7.) Something Else by Kathryn Cave – This book is perfect for reassuring any child that being different can be a positive thing. Something Else is a lonely creature, excluded from everything because he is different. Until one day he meets someone even stranger than him. He rejects this new creature for being so peculiar, but then realizes that this is exactly what he has experienced. 

8.) The Juice Box Bully Empowering Kids to Stand Up for Others by Bob Sorson & Maria Dismondy. When it comes to anti-bullying books, The Juice Box Bully is a must read for children, as it is simple to read with a powerful message. Being a witness to bullying and doing nothing is just as bad as bullying someone yourself. In this clever story the kids at Pete’s new school take action when they see Pete behaving badly. Pete’s classmates tell him about ‘The Promise’ to stop bullying. But will Pete make ‘The Promise’ or keep on being a bully?

9.)https://suicidepreventionlifeline.org/ We can all help prevent suicide. The Lifeline provides 24/7, free and confidential support for people in distress, prevention and crisis resources for you or your loved ones, and best practices for professionals.

10.) Keep the lines of communication open. Everyday our lives are getting busier and busier and at times I feel the root of Bullying is that we have stopped connecting as people.  Talk to your children and make sure you have someone to talk to you.

 

Self-Care Sunday

“Talk to yourself like you would to someone you love”

I am a firm believer in Self Care, but sadly in this day and age it seems like Self Care is often overlooked or looked at as unnecessary. Self Care doesn’t have to mean an extravagant day at the Spa or an expensive vacation, it can mean taking yourself out for coffee, watching a favorite movie, eating healthy,drinking enough water, dancing in your kitchen instead of cleaning or even something as simple as speaking kinder to yourself.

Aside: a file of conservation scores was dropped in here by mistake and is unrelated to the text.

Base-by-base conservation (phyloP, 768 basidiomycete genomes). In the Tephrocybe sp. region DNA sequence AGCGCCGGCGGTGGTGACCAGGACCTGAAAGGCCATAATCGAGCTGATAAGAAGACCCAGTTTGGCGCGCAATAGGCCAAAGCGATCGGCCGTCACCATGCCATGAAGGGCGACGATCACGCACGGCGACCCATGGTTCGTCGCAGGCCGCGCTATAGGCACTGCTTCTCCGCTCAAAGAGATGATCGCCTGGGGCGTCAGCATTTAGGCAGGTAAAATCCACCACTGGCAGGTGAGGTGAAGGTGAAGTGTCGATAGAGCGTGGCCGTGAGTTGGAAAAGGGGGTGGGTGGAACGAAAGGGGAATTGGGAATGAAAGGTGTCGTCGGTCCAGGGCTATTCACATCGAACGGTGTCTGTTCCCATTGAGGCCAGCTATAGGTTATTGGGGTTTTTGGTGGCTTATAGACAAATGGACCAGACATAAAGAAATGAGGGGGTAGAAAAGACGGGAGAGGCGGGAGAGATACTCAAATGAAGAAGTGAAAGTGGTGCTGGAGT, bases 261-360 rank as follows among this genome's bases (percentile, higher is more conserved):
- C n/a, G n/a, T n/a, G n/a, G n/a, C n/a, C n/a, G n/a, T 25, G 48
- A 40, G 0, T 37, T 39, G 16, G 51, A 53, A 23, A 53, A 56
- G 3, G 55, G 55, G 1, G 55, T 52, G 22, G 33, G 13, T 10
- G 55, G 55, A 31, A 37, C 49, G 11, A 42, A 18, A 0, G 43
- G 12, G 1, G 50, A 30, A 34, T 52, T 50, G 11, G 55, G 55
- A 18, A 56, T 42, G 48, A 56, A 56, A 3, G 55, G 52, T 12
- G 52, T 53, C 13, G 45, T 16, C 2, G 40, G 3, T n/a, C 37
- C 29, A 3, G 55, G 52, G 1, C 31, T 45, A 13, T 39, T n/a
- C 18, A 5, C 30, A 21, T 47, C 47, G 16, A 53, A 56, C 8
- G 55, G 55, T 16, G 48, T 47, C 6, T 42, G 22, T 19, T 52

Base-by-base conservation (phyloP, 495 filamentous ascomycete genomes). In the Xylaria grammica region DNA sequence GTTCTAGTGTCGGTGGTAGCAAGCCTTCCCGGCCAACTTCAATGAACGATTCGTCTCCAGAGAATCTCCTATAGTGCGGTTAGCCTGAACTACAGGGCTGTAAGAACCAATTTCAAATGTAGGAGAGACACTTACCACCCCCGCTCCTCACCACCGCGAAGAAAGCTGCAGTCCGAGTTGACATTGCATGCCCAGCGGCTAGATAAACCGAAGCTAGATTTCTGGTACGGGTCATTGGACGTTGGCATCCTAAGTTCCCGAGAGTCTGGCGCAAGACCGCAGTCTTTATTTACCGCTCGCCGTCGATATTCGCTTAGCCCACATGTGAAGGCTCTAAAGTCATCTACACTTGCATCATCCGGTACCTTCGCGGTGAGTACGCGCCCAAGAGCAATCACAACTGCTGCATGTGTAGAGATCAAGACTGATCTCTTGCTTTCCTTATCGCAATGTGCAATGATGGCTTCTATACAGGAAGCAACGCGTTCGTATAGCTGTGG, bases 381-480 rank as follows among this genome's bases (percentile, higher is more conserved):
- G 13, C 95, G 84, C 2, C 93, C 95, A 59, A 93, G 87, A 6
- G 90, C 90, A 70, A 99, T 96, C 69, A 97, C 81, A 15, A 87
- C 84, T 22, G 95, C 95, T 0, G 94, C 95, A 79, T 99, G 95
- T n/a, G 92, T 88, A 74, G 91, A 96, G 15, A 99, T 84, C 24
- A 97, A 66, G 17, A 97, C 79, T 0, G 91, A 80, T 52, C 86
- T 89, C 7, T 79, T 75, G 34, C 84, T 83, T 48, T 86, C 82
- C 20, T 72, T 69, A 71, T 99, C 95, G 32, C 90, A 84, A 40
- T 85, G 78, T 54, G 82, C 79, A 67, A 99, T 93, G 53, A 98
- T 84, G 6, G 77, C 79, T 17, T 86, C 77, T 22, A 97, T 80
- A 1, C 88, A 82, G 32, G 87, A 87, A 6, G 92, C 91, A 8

For a very long time I didn’t practice self-care I practiced care taking and it lead to exhaustion, resentment, tears, anger, frustration and anxiety which didn’t make me very much fun to be around and that is when I realized something needed to change…I needed to change. I took a step back and decided I needed to learn how to practice not only self-care but self-love because to me those two very important things go hand in hand. One of the biggest things I did was stop beating myself up for not getting every little thing on my silly to do list done. I stopped the record in my head that just kept playing my faults or mistakes. I stopped comparing myself to everyone. I started just focusing on making Cathie healthy inside and out and I left the word “perfection” out of it. I wish I could tell you I get it right everyday but I don’t and in fact there are some days I am just a hot mess and coffee is my spirit animal – the only difference now is I can laugh at myself and still love myself thru those days.  

Self-care applies to everyone, not just parents. It is vital we all take care of ourselves because in taking of ourselves we take care of each other and the world around us. I don’t pretend to have all the answers, but like a good mom I have list👍. Below is a list of some  self-care ideas and like I tell Clinton, get creative find something that works for you. 

  1.  Positive affirmations
  2. Breathe deeply
  3. Read
  4. Watch positive Ted Talks YouTube https://www.youtube.com/user/TEDtalksDirector
  5. Walk in nature
  6. Exercise
  7. Buy yourself flowers
  8. Hug someone
  9. Sing
  10. Watch the sunrise
  11. Stretch your body https://romwod.com/ (my favorite)
  12. Stop comparing yourself to others
  13. Take a warm bath
  14. Start a gratitude journal
  15. Unplug by a certain hour everyday 

And in case no one told you today: You are strong, smart and capable of anything. 😉